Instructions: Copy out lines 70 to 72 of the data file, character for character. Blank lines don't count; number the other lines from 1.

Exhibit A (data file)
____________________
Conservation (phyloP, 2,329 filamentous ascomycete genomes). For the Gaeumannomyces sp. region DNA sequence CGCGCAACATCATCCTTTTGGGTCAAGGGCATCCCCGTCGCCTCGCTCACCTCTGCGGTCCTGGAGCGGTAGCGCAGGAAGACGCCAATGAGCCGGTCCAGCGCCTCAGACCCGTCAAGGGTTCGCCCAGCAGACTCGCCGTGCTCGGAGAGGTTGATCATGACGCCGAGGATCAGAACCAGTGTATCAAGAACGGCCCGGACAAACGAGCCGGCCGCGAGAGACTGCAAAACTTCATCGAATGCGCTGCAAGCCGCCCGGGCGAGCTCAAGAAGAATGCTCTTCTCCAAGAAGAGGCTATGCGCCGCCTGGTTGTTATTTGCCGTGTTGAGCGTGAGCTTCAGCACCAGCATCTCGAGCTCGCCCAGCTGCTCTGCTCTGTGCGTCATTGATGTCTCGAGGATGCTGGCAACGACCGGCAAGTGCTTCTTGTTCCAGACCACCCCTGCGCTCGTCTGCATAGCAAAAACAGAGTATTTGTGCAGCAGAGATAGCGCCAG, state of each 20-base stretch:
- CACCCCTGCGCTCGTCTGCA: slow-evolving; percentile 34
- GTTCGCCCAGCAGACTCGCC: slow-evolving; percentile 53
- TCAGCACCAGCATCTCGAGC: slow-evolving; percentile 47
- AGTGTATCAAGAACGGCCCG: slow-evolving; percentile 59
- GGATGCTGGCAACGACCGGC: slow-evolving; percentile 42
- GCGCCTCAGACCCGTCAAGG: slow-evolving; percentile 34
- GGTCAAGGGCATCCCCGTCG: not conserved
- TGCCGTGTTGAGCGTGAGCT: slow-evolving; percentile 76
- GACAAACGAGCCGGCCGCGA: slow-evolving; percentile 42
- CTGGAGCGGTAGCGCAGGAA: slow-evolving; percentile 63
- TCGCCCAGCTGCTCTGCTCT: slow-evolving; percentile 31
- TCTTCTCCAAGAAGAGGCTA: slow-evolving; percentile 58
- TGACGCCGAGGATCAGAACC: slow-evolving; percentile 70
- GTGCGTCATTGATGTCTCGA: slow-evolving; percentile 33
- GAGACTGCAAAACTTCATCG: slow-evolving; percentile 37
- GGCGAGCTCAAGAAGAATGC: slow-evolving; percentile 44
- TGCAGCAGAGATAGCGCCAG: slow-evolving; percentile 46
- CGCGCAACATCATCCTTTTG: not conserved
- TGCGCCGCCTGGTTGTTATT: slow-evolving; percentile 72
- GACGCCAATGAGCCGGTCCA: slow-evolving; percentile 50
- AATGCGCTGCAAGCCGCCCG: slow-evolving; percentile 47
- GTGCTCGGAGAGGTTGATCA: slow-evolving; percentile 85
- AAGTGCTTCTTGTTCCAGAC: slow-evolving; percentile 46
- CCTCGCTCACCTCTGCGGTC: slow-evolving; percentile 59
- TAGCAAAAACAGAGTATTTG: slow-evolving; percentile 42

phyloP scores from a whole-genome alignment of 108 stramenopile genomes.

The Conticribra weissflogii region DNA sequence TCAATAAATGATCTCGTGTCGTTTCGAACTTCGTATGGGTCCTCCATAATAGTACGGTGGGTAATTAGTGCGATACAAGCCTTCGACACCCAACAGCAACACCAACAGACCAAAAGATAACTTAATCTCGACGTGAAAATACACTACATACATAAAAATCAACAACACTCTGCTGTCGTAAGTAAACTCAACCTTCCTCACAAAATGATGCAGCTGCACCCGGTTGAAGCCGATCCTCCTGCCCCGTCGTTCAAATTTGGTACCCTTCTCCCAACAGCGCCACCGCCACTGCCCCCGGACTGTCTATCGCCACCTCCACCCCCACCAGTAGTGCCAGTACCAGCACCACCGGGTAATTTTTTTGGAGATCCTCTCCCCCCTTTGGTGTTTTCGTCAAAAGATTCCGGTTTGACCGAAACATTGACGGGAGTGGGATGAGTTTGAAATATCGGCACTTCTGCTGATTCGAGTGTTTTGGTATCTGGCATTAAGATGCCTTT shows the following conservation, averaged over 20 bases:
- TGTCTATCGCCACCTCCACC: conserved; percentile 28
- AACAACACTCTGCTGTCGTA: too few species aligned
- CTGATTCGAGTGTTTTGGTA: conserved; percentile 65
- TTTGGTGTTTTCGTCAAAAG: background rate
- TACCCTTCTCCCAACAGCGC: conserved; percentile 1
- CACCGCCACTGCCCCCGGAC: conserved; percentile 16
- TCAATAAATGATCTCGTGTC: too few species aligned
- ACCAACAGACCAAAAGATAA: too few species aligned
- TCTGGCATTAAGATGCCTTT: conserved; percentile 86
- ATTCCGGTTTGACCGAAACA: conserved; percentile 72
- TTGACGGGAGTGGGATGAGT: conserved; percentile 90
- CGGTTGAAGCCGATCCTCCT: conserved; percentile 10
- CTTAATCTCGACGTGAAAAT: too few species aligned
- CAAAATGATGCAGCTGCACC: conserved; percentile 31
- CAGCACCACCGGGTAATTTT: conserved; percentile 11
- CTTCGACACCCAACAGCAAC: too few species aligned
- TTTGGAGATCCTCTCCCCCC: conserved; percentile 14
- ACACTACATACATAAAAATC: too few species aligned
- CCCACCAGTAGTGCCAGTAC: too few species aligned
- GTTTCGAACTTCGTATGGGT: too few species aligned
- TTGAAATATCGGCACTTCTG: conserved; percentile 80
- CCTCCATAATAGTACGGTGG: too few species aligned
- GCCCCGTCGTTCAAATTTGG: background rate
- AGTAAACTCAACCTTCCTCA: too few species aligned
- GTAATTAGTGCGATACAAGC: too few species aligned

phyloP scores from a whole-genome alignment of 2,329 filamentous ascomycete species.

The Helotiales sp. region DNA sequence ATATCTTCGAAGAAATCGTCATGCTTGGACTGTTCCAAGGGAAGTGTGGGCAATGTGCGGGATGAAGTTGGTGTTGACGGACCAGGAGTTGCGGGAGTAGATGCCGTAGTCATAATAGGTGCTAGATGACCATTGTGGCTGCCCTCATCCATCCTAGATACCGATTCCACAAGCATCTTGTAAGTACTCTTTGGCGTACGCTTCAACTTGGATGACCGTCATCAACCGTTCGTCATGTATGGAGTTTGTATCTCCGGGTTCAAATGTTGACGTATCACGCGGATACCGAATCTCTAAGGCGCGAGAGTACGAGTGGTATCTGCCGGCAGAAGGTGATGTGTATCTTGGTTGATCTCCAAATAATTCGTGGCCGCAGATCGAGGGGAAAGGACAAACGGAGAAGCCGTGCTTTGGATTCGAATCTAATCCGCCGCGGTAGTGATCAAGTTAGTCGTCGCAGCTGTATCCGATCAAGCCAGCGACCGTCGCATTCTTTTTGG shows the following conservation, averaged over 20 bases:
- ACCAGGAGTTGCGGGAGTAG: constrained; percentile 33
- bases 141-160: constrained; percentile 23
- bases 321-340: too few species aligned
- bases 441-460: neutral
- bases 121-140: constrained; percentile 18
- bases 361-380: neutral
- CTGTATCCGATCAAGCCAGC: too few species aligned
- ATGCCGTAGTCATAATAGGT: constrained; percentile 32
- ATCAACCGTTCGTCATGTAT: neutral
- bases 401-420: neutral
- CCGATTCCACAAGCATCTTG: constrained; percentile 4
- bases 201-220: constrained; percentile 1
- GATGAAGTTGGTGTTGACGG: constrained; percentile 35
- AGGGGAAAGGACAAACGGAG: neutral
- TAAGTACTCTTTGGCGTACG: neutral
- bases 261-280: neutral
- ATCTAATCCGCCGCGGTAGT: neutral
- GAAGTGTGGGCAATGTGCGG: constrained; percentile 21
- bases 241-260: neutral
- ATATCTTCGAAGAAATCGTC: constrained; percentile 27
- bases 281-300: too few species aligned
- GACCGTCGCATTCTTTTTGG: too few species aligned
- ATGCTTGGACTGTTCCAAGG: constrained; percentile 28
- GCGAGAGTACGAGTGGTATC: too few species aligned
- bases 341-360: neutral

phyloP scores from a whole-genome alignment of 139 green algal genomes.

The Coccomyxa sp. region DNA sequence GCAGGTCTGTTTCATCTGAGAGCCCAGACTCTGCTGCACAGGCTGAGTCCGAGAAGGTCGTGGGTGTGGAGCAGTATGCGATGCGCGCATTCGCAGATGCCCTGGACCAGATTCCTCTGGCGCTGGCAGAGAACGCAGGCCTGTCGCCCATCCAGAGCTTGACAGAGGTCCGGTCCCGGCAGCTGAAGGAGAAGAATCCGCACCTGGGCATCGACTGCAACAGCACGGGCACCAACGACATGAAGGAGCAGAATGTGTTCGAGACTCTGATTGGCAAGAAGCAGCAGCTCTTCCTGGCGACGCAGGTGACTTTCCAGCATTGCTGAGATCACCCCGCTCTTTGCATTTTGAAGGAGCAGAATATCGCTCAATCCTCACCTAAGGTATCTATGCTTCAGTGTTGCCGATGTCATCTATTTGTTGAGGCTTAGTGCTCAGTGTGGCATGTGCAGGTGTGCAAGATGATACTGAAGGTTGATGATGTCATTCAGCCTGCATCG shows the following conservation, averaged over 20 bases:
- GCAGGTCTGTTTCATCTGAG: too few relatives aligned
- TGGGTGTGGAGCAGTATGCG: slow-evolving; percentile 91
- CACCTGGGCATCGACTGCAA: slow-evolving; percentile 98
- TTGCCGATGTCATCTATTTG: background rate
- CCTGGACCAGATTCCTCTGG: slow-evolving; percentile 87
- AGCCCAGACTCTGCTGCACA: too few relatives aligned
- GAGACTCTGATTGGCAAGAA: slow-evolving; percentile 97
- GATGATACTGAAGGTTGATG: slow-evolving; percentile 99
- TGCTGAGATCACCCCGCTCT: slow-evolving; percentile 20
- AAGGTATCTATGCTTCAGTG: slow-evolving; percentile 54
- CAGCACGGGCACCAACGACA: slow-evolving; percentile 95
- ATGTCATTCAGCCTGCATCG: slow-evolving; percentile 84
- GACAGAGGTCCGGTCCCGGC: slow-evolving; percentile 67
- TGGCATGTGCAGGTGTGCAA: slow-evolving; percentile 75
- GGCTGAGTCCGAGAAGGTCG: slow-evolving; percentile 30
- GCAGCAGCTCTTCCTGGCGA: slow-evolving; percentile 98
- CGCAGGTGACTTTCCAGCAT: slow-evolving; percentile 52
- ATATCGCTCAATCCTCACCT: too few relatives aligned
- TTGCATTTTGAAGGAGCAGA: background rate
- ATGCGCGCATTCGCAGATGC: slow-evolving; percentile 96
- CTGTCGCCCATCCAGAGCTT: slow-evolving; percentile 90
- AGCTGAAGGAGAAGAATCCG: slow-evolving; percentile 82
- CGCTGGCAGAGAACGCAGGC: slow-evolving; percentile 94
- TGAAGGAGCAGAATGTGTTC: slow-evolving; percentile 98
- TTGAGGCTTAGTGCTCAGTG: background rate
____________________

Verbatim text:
- TAAGTACTCTTTGGCGTACG: neutral
- bases 261-280: neutral
- ATCTAATCCGCCGCGGTAGT: neutral